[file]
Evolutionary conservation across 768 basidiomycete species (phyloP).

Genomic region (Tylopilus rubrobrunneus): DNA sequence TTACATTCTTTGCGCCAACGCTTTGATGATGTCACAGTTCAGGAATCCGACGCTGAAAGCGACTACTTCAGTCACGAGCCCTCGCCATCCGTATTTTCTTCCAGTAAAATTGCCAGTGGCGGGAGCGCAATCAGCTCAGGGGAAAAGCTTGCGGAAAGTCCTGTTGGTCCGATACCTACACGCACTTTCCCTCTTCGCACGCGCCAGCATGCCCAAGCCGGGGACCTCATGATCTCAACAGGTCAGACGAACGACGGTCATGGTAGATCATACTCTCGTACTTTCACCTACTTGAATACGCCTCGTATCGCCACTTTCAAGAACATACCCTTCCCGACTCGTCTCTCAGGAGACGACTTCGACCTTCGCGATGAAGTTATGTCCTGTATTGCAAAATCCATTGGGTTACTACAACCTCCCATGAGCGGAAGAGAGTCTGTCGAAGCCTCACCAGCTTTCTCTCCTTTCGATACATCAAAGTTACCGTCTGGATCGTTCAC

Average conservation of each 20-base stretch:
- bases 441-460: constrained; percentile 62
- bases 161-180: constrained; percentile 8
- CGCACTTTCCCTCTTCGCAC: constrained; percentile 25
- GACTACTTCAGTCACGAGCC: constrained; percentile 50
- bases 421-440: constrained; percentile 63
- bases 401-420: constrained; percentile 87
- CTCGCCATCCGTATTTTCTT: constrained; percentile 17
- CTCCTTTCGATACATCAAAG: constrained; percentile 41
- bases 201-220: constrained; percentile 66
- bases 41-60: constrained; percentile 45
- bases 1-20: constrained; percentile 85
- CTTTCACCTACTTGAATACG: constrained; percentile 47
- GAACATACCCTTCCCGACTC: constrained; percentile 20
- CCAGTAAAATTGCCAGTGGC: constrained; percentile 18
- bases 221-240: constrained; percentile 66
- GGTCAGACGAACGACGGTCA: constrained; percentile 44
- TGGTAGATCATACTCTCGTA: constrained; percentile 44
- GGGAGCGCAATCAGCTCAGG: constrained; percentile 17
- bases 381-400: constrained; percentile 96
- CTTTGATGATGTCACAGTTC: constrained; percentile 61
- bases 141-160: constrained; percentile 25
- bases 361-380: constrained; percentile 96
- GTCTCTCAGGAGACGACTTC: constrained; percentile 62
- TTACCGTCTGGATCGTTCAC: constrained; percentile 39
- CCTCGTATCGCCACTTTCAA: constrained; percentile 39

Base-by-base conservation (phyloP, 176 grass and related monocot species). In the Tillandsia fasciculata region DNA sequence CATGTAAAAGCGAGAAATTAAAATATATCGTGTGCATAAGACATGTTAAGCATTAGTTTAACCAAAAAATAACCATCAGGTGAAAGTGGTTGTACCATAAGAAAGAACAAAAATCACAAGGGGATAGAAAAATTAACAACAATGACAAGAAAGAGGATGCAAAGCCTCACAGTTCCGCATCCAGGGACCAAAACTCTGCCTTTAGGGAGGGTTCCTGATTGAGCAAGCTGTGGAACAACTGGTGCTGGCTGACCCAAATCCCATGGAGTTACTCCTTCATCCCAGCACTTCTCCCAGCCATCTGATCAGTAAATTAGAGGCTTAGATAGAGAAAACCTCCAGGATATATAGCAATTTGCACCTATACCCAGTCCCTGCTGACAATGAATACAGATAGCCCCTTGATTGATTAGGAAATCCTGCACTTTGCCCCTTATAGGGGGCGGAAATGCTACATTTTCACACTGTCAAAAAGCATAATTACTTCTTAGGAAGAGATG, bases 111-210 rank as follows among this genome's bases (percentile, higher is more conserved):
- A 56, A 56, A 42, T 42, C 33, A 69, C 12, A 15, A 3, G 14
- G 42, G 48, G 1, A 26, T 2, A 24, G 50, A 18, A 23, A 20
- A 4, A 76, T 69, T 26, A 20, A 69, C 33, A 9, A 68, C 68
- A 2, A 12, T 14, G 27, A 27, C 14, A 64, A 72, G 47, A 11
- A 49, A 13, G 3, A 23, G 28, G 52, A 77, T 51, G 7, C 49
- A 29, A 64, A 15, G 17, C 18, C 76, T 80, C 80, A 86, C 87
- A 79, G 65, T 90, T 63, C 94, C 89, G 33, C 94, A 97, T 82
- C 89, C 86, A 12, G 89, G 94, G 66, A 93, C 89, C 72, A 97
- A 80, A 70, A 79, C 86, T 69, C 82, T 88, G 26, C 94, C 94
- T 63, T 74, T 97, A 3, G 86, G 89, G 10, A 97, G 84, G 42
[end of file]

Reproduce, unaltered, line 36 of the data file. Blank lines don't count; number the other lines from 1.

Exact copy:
- A 79, G 65, T 90, T 63, C 94, C 89, G 33, C 94, A 97, T 82